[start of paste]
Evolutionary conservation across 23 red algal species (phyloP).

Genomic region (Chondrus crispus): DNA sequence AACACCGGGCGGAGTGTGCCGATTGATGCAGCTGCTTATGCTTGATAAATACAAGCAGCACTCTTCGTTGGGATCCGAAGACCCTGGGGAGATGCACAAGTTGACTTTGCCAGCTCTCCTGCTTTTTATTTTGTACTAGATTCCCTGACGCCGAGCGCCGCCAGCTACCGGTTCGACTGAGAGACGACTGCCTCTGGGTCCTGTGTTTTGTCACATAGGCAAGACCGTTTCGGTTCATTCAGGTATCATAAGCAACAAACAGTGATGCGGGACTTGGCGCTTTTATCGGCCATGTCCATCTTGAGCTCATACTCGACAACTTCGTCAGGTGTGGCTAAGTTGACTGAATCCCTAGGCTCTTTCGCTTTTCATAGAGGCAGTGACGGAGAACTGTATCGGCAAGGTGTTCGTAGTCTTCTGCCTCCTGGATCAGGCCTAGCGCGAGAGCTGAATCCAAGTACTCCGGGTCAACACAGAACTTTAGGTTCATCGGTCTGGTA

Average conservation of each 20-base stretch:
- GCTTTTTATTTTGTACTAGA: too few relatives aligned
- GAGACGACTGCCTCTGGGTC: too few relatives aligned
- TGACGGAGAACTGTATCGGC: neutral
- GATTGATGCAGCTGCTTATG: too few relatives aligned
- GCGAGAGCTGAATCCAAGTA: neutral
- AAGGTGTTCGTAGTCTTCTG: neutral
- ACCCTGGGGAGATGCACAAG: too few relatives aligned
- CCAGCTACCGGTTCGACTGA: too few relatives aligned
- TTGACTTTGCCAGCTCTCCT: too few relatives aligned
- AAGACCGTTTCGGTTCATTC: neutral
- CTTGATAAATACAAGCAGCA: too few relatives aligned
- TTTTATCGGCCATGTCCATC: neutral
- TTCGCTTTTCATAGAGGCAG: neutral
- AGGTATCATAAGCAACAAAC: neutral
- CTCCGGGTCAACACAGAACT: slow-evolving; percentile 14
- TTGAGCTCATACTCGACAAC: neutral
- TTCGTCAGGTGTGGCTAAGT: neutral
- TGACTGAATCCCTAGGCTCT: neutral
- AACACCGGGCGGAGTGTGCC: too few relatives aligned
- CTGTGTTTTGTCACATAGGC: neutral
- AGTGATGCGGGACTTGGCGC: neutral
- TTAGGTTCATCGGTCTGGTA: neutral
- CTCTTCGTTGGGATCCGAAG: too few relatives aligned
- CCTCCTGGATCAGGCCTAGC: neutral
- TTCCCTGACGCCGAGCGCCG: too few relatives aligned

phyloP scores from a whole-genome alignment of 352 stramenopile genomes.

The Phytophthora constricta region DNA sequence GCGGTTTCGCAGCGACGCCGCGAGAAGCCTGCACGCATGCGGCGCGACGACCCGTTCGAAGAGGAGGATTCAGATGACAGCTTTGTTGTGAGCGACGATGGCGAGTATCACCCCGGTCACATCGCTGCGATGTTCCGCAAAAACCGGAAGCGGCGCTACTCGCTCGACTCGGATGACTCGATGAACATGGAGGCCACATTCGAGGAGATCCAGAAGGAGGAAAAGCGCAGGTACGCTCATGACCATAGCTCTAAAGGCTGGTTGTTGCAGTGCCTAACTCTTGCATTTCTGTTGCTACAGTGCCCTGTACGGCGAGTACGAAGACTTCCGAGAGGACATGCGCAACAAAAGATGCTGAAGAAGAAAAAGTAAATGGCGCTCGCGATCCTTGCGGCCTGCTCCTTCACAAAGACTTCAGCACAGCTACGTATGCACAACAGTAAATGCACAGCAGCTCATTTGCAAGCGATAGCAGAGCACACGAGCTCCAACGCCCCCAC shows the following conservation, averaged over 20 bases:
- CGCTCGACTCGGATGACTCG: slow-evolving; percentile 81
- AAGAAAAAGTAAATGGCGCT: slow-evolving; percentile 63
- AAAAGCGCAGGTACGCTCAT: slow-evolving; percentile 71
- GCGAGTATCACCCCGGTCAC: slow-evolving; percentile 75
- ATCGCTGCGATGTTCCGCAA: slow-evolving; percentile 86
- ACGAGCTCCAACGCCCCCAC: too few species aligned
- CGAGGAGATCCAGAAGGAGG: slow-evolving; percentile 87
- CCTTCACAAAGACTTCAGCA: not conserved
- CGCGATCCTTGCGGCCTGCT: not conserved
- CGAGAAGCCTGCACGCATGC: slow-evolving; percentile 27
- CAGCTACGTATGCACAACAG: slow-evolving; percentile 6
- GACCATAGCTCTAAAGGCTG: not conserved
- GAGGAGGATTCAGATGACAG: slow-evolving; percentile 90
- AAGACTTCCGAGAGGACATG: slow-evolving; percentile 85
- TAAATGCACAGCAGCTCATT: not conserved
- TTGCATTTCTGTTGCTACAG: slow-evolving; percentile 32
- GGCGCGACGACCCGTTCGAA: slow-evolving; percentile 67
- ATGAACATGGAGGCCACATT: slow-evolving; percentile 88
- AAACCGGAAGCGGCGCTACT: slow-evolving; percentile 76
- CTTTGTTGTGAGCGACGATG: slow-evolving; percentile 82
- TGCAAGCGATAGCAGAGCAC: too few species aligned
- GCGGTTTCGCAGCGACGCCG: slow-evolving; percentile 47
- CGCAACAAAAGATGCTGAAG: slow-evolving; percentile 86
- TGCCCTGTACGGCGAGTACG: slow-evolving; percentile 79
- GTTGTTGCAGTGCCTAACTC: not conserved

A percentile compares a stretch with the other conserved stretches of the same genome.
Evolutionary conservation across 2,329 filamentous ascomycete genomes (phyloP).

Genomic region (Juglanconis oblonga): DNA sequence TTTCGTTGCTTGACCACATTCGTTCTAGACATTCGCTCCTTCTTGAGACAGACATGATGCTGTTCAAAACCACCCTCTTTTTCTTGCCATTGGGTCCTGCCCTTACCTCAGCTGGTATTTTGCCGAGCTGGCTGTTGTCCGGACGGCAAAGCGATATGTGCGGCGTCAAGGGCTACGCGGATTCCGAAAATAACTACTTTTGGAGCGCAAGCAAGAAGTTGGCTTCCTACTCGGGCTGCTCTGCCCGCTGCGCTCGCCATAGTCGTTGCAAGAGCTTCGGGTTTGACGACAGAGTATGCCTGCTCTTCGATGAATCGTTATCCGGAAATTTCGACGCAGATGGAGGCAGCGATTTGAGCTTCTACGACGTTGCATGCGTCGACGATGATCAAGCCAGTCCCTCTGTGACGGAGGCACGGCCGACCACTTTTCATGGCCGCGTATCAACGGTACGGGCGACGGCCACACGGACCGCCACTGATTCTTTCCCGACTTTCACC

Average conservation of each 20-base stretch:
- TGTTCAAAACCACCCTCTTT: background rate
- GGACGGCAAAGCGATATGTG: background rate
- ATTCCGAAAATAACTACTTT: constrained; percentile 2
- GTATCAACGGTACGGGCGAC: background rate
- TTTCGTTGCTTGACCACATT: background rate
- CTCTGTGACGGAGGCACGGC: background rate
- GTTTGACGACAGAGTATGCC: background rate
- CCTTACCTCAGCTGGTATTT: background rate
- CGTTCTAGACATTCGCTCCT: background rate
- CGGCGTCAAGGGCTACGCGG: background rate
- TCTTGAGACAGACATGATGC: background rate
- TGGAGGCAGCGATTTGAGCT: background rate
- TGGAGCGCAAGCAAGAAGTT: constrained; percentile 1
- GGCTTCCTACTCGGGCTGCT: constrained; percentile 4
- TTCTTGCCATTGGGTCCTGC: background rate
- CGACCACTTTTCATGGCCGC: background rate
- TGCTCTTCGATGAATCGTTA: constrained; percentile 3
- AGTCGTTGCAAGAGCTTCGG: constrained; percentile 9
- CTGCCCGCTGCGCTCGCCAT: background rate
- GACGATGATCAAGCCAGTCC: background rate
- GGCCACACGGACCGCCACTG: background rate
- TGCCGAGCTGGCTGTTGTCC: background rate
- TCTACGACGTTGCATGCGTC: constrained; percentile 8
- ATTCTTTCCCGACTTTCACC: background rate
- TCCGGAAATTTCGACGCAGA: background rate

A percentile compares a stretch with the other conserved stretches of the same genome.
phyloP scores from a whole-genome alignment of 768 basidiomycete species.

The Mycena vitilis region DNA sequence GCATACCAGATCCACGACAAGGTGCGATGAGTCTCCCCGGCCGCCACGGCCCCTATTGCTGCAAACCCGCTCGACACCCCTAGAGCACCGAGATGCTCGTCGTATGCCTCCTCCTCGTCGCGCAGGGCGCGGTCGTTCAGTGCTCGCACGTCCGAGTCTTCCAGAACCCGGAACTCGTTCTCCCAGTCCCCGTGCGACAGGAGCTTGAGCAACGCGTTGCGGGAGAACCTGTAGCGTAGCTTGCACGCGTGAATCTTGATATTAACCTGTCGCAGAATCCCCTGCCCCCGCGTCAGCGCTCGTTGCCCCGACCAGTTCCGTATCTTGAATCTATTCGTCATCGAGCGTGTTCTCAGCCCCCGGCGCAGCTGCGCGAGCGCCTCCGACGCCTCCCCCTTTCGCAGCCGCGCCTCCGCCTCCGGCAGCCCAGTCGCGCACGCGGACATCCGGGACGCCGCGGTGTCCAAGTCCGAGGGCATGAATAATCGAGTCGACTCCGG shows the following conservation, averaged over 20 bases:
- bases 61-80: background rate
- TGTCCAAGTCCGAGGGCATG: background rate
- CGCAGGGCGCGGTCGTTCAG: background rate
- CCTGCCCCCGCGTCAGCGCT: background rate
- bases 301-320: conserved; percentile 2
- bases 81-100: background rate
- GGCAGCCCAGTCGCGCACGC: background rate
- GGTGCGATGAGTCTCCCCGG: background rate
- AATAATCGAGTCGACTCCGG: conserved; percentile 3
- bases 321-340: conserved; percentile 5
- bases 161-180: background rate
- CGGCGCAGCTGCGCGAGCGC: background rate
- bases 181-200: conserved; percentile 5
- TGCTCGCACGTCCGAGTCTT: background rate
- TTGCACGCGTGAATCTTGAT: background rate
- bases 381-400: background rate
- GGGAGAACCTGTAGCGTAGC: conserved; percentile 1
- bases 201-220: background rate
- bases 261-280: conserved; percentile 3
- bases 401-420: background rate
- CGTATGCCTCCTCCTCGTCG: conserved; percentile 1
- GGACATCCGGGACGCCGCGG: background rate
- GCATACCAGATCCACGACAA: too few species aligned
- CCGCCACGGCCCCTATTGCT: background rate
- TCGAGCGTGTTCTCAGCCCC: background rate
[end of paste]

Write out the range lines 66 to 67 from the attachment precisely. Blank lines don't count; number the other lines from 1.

- GTTTGACGACAGAGTATGCC: background rate
- CCTTACCTCAGCTGGTATTT: background rate